How to Tell the Differences Between Artificially Toned Coins and Naturally Toned Coins
Toning refers to the coloration of the coin. It is sometimes a result of chemical and natural reactions on the coin and it can happen to all Precious Metals. Artificially toned coins and naturally toned coins are different by way of value. When dealing with toned coins, it is important to determine if the toning is natural or artificial. Also of importance is understanding that toning is not equal to corrosion or decay. There are vast differences between the three.
No matter how you feel about toning, "All of the reputable coin-grading companies refuse to grade artificially toned coins, instead assigning those coins a 'details' or net grade." (Silver Dollar Co.) People do fake the color of the coins for various reasons. One instance is when toning is used to bolster the color of the coin or bullion. Other reasons are to give the appearance of natural toning in hopes of expanding the value of the coin. While many numismatists can spot the differences between an artificially toned coin and naturally toned coin, there is still abuse from those who want to tone coins artificially. There are a variety of ways to tell the difference in coins. This is a good example of a naturally toned Morgan Dollar:
This is an example of an artificially toned Morgan Silver Dollar:
The differences between the two are stark, but this is just one example of the differences between both tones. The artificially toned coin has a varied and deeper color pattern than the natural coin. With a naturally toned coin, the colors blend into each other more smoothly.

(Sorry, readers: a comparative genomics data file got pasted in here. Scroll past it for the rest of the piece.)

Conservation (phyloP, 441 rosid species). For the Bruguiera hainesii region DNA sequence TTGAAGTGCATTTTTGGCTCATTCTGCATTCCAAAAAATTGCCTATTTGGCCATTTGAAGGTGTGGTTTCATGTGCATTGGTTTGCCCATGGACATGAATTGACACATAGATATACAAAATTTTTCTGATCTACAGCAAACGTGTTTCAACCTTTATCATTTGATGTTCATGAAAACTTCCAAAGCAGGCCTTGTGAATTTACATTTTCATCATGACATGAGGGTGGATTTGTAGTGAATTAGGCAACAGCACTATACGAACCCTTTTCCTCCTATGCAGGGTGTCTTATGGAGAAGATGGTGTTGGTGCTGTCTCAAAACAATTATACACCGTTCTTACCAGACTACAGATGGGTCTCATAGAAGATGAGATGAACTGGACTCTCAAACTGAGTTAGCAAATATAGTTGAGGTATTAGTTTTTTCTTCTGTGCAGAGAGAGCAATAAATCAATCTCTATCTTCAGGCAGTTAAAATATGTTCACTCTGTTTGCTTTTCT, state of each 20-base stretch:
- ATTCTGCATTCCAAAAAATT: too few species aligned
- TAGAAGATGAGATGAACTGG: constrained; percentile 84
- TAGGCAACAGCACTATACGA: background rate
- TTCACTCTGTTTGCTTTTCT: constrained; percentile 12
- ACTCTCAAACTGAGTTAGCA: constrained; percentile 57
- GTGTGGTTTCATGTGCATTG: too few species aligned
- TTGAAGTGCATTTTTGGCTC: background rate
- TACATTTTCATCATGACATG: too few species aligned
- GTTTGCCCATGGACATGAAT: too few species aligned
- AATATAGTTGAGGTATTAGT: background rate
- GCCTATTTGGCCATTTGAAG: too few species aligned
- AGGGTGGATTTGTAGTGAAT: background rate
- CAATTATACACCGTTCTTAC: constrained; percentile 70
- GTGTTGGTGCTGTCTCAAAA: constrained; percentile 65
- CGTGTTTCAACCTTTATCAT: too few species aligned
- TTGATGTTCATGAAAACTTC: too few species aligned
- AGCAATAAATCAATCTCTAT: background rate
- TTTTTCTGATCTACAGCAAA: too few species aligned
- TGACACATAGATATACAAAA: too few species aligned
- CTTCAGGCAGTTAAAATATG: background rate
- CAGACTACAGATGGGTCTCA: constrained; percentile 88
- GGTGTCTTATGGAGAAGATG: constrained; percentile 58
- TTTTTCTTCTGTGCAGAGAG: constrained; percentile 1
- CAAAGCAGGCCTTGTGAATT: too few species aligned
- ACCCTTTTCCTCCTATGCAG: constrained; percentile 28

Other Ways to Tell the Difference Between Artificial and Naturally Toned Coins
Here are some characteristics of an artificially toned coin that you will not find on a naturally toned coin.
- The toning has bright colors, like you would find in a box of crayons.
- Toning appears to "float" on the surface, rather than having greater depth.
- The toning appears yellow-brown or smoky. This indicates the use of cigar or cigarette smoke, common among artificially toned coins.
- The toning occurs over hairline marks. (PCGS)
With practice, collectors can tell the differences between naturally toned coins and artificially toned coins. APMEX carries a wide selection of naturally toned coins that are high in quality and value.